Additionally, the Boy Scouts of America has made seeking compensation especially difficult for new survivors who are currently coming forward. Although no specific times have yet been announced, the Boy Scouts has proposed a short window of 80 days for all survivors to file claims. This is an incredibly narrow window of time for the tens of thousands of survivors to submit claims – one that legal professionals will most certainly appeal.
Further, agreeing to participate in a victims compensation fund typically means you surrender your right to seek further compensation through a civil claim. If you happen to receive far less than what you deserve, you would then be legally unable to file an additional lawsuit against the organization for further damages. For example, although the Boy Scouts of America is claiming full liability for all claims, many have resorted to filing claims against local councils to ensure they are held accountable as well.
An attorney can help you navigate your options for compensation, assisting with any difficult decisions, and advising for the best path to the maximum possible compensation. Once decided, he or she can help you with timely, accurate filing, while asking for the full and fair compensation you deserve for your years and decades of suffering. Ultimately, an attorney gives you a legal advocate throughout proceedings that is devoted to acting in your best interests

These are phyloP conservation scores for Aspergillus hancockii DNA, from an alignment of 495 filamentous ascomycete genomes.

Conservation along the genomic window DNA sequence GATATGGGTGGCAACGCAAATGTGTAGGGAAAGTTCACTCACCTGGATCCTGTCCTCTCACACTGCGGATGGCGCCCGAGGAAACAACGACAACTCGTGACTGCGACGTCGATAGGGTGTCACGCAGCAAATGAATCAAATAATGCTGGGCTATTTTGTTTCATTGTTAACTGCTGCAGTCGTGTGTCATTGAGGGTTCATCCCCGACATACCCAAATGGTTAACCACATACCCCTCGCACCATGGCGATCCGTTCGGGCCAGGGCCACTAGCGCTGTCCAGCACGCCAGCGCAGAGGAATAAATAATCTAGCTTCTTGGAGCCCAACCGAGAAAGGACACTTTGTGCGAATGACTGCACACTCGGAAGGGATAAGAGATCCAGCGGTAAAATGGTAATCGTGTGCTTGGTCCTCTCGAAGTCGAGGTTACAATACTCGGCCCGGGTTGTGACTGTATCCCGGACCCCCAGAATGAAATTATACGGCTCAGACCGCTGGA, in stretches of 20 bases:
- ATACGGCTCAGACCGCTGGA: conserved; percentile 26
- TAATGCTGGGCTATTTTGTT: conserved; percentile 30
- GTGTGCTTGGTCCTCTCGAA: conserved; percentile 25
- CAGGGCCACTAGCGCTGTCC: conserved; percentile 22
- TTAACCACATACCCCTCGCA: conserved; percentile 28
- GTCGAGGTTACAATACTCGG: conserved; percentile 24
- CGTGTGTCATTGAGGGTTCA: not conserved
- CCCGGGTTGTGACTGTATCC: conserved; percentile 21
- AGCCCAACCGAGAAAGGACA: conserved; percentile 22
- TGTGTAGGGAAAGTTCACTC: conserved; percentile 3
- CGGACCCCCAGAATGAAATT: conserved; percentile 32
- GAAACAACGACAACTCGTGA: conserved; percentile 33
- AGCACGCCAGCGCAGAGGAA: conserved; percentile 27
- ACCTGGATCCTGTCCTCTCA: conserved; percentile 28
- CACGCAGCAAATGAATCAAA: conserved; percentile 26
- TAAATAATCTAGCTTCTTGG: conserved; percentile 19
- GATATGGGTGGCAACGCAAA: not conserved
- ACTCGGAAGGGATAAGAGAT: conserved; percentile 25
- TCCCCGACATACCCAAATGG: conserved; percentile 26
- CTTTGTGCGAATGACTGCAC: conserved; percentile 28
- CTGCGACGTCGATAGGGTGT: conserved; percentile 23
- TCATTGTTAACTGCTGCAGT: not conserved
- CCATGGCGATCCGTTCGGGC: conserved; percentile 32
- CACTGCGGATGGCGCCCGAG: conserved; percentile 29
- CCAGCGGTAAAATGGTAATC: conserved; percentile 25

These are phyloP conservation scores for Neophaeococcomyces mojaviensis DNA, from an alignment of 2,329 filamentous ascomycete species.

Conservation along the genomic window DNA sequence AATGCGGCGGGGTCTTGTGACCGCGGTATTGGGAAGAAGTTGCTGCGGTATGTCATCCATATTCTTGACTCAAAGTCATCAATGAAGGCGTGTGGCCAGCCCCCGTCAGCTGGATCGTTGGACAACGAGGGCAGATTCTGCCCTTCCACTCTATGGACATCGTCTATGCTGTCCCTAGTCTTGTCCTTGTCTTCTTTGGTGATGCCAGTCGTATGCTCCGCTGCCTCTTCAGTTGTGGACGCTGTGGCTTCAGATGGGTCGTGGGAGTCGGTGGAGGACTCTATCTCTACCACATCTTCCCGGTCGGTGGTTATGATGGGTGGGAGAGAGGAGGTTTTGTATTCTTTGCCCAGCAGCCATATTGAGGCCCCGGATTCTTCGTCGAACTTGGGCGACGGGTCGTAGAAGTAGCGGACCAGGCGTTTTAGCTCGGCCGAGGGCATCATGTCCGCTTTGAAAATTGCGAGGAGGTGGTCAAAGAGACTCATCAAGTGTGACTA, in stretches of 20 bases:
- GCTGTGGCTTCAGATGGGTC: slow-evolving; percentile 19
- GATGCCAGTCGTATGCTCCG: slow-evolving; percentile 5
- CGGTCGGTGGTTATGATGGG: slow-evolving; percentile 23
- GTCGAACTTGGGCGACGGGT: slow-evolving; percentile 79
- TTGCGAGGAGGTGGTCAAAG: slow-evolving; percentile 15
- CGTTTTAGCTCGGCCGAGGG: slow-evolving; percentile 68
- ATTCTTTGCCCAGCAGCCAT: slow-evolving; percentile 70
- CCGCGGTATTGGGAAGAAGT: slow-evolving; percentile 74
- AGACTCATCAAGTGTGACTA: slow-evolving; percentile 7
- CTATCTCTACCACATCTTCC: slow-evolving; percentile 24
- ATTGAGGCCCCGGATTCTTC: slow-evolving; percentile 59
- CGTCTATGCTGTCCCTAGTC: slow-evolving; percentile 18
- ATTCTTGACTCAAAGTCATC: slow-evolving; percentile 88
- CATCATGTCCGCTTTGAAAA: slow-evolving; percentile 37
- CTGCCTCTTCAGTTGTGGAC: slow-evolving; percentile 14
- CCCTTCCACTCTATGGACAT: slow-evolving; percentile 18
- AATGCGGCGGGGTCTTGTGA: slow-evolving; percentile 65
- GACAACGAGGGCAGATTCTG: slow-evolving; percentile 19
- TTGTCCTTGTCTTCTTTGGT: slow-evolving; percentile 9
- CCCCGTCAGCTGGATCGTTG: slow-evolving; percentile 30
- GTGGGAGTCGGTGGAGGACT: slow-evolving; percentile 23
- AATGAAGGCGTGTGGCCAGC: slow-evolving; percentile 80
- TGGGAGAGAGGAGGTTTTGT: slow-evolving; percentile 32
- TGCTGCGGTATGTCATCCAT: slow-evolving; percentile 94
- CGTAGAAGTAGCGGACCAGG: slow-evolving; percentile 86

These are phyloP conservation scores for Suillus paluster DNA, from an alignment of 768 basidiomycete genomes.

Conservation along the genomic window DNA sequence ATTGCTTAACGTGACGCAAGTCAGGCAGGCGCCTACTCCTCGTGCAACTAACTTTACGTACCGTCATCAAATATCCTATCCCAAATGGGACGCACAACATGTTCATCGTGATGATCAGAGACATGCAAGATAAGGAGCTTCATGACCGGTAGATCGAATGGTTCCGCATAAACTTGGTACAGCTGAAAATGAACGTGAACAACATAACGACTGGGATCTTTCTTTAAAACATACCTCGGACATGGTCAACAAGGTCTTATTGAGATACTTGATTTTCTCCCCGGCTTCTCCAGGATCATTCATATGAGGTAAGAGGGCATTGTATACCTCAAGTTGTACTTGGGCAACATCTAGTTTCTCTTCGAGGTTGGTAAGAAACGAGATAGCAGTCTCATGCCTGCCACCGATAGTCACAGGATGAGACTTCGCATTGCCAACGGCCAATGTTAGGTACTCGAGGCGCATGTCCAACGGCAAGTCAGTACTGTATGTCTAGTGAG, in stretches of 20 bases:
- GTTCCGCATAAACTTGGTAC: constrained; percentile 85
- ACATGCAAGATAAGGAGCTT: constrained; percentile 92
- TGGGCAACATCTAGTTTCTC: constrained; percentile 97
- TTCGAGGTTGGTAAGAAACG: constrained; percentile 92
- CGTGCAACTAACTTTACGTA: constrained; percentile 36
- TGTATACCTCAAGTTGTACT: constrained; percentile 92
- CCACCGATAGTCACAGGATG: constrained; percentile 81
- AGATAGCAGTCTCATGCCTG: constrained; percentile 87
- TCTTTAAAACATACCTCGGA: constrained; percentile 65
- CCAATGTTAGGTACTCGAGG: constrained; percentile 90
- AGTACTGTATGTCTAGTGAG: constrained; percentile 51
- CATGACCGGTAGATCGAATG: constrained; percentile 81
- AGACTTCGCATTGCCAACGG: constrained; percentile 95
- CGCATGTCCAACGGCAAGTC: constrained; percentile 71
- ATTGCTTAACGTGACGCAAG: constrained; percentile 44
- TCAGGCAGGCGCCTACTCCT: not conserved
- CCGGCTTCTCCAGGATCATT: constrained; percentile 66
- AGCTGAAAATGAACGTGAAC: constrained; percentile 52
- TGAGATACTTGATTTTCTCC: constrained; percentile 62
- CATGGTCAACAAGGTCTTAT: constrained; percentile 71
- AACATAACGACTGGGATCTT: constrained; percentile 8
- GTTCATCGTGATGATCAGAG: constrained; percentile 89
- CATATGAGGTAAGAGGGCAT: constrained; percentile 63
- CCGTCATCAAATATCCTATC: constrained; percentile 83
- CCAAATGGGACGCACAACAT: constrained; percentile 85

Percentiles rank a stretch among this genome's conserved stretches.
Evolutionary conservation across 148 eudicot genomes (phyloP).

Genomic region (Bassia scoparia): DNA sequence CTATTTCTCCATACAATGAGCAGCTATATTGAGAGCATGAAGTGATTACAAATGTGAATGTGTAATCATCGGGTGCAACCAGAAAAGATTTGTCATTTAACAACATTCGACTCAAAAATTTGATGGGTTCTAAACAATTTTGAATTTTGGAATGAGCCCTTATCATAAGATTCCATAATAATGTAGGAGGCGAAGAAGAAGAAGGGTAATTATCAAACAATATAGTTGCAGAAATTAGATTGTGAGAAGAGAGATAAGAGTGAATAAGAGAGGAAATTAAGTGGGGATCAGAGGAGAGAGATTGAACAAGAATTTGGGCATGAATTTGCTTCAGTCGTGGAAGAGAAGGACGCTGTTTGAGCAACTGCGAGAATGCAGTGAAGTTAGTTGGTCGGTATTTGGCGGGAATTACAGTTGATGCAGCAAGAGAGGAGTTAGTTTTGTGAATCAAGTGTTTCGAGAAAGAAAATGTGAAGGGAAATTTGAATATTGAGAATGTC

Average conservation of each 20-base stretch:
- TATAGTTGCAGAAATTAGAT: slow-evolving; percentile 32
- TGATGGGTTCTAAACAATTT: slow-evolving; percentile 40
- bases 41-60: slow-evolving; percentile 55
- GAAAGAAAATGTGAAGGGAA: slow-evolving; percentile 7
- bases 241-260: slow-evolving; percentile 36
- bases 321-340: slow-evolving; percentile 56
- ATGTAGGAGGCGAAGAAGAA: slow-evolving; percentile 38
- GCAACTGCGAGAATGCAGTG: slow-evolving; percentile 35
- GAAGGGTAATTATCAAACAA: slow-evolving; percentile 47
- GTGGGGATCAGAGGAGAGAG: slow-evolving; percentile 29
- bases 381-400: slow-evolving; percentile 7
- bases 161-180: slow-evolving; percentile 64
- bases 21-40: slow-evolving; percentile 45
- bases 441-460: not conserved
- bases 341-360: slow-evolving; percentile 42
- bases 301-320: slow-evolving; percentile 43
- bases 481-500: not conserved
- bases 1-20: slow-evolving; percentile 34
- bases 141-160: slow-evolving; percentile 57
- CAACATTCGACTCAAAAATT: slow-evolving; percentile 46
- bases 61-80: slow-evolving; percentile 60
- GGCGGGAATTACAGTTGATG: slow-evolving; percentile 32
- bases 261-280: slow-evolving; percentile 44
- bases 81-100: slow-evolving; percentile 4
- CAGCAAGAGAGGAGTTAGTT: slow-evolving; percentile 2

If you or a loved one is a survivor of abuse by the Boy Scouts of America, please contact us immediately to discuss your case. We are here to lend any support, help, and action necessary to pursue the compensation you need and the justice you deserve.
Our lawyers will investigate your claim, file the correct paperwork in California, and pursue full justice for your child and family. We know that no amount of money can compensate you or your loved one for the physical and/or mental damage suffered, but it can be the first step toward a full recovery. It can shed light on the terrible travesty of child sexual abuse in the Boy Scouts and stop it from happening to someone else. Schedule a free, confidential case consultation, and see how we can help.
Call us today for a free and confidential consultation and find out how we can help. We are committed to helping you in any way possible. If you have been the victim of institutional child molestation, sexual abuse or sexual assault, we are ready to stand by your side and fight for you!
Call 1-800-925-0723 and start your recovery today.